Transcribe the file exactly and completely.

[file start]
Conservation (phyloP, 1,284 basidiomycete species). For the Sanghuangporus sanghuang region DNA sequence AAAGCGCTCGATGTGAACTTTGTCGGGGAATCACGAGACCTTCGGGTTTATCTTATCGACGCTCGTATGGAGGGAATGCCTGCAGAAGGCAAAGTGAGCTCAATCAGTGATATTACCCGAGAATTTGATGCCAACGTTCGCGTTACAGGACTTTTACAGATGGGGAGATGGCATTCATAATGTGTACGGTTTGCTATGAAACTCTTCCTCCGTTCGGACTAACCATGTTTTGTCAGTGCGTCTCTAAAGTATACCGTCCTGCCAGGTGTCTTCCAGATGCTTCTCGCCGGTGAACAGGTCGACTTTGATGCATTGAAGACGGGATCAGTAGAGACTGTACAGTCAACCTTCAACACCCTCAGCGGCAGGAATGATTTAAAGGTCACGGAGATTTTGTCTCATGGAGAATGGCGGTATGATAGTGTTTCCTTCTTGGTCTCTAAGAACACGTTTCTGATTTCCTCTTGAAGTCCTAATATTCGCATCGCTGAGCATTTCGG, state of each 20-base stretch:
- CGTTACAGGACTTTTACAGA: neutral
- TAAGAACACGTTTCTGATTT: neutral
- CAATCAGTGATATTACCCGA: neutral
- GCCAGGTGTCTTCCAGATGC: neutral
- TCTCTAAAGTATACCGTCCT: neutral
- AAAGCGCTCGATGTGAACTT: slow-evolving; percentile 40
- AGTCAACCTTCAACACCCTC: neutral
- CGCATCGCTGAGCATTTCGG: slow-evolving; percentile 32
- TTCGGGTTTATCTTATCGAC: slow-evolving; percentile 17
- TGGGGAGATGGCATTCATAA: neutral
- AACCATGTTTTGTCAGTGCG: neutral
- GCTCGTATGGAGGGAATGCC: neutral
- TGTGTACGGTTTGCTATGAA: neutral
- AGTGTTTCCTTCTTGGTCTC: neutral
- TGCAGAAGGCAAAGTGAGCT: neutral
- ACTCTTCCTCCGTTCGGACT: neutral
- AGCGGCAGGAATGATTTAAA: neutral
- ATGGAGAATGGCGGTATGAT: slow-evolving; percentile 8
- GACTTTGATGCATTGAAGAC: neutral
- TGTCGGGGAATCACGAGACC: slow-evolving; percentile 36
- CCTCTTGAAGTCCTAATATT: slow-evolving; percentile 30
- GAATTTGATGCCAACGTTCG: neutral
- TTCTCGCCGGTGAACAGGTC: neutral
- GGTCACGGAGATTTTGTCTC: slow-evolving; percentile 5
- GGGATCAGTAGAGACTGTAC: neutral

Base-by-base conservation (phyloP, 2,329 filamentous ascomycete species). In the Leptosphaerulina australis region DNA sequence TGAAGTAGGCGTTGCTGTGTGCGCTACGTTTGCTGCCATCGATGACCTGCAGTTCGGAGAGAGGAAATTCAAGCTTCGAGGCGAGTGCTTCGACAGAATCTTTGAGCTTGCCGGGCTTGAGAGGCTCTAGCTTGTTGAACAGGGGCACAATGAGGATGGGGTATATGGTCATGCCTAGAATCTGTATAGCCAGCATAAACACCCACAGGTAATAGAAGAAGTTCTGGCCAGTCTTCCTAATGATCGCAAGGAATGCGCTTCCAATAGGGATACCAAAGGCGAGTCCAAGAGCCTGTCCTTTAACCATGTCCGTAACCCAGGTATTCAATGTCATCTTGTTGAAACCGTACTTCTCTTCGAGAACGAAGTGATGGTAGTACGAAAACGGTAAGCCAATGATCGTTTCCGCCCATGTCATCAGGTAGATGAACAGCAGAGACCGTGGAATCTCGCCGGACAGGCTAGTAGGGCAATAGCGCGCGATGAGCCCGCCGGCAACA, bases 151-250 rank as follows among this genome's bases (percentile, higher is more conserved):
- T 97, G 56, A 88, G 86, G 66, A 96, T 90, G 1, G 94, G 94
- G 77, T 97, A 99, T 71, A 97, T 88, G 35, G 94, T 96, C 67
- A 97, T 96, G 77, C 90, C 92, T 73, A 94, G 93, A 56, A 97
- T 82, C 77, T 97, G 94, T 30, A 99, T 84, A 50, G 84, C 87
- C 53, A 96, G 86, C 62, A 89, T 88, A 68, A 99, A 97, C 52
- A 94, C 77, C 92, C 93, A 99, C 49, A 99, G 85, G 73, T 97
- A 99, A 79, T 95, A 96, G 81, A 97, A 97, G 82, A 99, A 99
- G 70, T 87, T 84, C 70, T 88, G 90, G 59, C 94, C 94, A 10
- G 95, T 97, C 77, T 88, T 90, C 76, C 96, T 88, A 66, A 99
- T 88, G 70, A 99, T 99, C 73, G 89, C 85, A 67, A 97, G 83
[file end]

Conservation (phyloP, 1,284 basidiomycete species). For the Sanghuangporus sanghuang region DNA sequence AAAGCGCTCGATGTGAACTTTGTCGGGGAATCACGAGACCTTCGGGTTTATCTTATCGACGCTCGTATGGAGGGAATGCCTGCAGAAGGCAAAGTGAGCTCAATCAGTGATATTACCCGAGAATTTGATGCCAACGTTCGCGTTACAGGACTTTTACAGATGGGGAGATGGCATTCATAATGTGTACGGTTTGCTATGAAACTCTTCCTCCGTTCGGACTAACCATGTTTTGTCAGTGCGTCTCTAAAGTATACCGTCCTGCCAGGTGTCTTCCAGATGCTTCTCGCCGGTGAACAGGTCGACTTTGATGCATTGAAGACGGGATCAGTAGAGACTGTACAGTCAACCTTCAACACCCTCAGCGGCAGGAATGATTTAAAGGTCACGGAGATTTTGTCTCATGGAGAATGGCGGTATGATAGTGTTTCCTTCTTGGTCTCTAAGAACACGTTTCTGATTTCCTCTTGAAGTCCTAATATTCGCATCGCTGAGCATTTCGG, state of each 20-base stretch:
- CGTTACAGGACTTTTACAGA: neutral
- TAAGAACACGTTTCTGATTT: neutral
- CAATCAGTGATATTACCCGA: neutral
- GCCAGGTGTCTTCCAGATGC: neutral
- TCTCTAAAGTATACCGTCCT: neutral
- AAAGCGCTCGATGTGAACTT: slow-evolving; percentile 40
- AGTCAACCTTCAACACCCTC: neutral
- CGCATCGCTGAGCATTTCGG: slow-evolving; percentile 32
- TTCGGGTTTATCTTATCGAC: slow-evolving; percentile 17
- TGGGGAGATGGCATTCATAA: neutral
- AACCATGTTTTGTCAGTGCG: neutral
- GCTCGTATGGAGGGAATGCC: neutral
- TGTGTACGGTTTGCTATGAA: neutral
- AGTGTTTCCTTCTTGGTCTC: neutral
- TGCAGAAGGCAAAGTGAGCT: neutral
- ACTCTTCCTCCGTTCGGACT: neutral
- AGCGGCAGGAATGATTTAAA: neutral
- ATGGAGAATGGCGGTATGAT: slow-evolving; percentile 8
- GACTTTGATGCATTGAAGAC: neutral
- TGTCGGGGAATCACGAGACC: slow-evolving; percentile 36
- CCTCTTGAAGTCCTAATATT: slow-evolving; percentile 30
- GAATTTGATGCCAACGTTCG: neutral
- TTCTCGCCGGTGAACAGGTC: neutral
- GGTCACGGAGATTTTGTCTC: slow-evolving; percentile 5
- GGGATCAGTAGAGACTGTAC: neutral

Base-by-base conservation (phyloP, 2,329 filamentous ascomycete species). In the Leptosphaerulina australis region DNA sequence TGAAGTAGGCGTTGCTGTGTGCGCTACGTTTGCTGCCATCGATGACCTGCAGTTCGGAGAGAGGAAATTCAAGCTTCGAGGCGAGTGCTTCGACAGAATCTTTGAGCTTGCCGGGCTTGAGAGGCTCTAGCTTGTTGAACAGGGGCACAATGAGGATGGGGTATATGGTCATGCCTAGAATCTGTATAGCCAGCATAAACACCCACAGGTAATAGAAGAAGTTCTGGCCAGTCTTCCTAATGATCGCAAGGAATGCGCTTCCAATAGGGATACCAAAGGCGAGTCCAAGAGCCTGTCCTTTAACCATGTCCGTAACCCAGGTATTCAATGTCATCTTGTTGAAACCGTACTTCTCTTCGAGAACGAAGTGATGGTAGTACGAAAACGGTAAGCCAATGATCGTTTCCGCCCATGTCATCAGGTAGATGAACAGCAGAGACCGTGGAATCTCGCCGGACAGGCTAGTAGGGCAATAGCGCGCGATGAGCCCGCCGGCAACA, bases 151-250 rank as follows among this genome's bases (percentile, higher is more conserved):
- T 97, G 56, A 88, G 86, G 66, A 96, T 90, G 1, G 94, G 94
- G 77, T 97, A 99, T 71, A 97, T 88, G 35, G 94, T 96, C 67
- A 97, T 96, G 77, C 90, C 92, T 73, A 94, G 93, A 56, A 97
- T 82, C 77, T 97, G 94, T 30, A 99, T 84, A 50, G 84, C 87
- C 53, A 96, G 86, C 62, A 89, T 88, A 68, A 99, A 97, C 52
- A 94, C 77, C 92, C 93, A 99, C 49, A 99, G 85, G 73, T 97
- A 99, A 79, T 95, A 96, G 81, A 97, A 97, G 82, A 99, A 99
- G 70, T 87, T 84, C 70, T 88, G 90, G 59, C 94, C 94, A 10
- G 95, T 97, C 77, T 88, T 90, C 76, C 96, T 88, A 66, A 99
- T 88, G 70, A 99, T 99, C 73, G 89, C 85, A 67, A 97, G 83